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1

I was looking for this as well, but you can actually do it, just not Quite in the same way, and it's Way too much work. I'm writting a request to just open this up in nodes instead, but wanted to see if there was another way to do it. So add the driver to the viewport display. Create an rgb node. Right click and copy the full path (you'll only use half of it)...


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@Isolin's way seems much more in the spirit.. but here goes with a follow-up of @Gorgious' comment. This just gets a random-per-array-element attribute on to all the array-object's vertices. Setting a U offset of 1 in the Array modifier flooring the split-out U of the 'UV Map' attribute gives you an index per array element, on all vertices That index can be ...


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I was able to find a way! There is a mesh primitive node called Line. I can use it as a 1D array. Unfortunately I didn't find a way how to convert a float to an integer to feed its count slot, so I switched to end points combined with resolution. I can also easily extract the index property from the line vertices, just by using an attribute separate xyz of ...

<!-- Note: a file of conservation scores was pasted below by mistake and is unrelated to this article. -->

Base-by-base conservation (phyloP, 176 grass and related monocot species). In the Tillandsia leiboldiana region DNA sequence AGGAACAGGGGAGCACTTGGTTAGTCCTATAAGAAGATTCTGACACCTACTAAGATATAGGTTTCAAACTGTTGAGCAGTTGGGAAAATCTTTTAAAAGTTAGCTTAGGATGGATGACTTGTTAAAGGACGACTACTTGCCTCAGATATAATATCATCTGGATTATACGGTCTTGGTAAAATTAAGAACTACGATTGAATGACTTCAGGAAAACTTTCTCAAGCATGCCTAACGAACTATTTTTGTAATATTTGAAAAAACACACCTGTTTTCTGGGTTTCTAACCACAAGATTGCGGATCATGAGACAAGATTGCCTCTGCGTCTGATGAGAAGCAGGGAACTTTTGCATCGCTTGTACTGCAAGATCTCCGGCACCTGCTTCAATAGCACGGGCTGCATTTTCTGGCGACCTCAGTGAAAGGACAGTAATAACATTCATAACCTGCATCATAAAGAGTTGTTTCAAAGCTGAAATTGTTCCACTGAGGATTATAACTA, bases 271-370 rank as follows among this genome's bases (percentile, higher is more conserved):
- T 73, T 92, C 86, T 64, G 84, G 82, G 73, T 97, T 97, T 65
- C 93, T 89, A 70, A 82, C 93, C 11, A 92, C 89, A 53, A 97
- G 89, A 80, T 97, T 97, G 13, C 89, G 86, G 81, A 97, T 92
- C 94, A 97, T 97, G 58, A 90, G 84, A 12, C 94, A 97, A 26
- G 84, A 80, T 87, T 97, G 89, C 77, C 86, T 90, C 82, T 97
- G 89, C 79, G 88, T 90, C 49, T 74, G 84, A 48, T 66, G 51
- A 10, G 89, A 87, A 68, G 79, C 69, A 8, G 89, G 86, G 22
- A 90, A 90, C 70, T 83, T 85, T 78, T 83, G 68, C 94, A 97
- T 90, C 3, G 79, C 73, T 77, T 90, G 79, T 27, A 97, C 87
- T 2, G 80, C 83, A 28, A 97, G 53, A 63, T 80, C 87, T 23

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You don't need drivers if you're using a more recent version. You can directly access object custom properties in the Shader Editor, using the Attribute node. Set the Type to Object and type out the name of your attribute. Example : Have an object with a color custom attribute named color and a float attribute named roughness. Using 2 attributes node in the ...


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That's what self is for - in driver, you need to enable "Use Self" and then access your custom properties by self["property_name"]


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Look at the value of the driven property. In the example given in question, the bevel modifier width of one cube is being driven by that of another. Have set up similar, the driver value being displayed via UI is 0.2 Given the object of interest has context, retrieve this value by simply >>> bm = C.object.modifiers['Bevel'] >>> bm.width 0....


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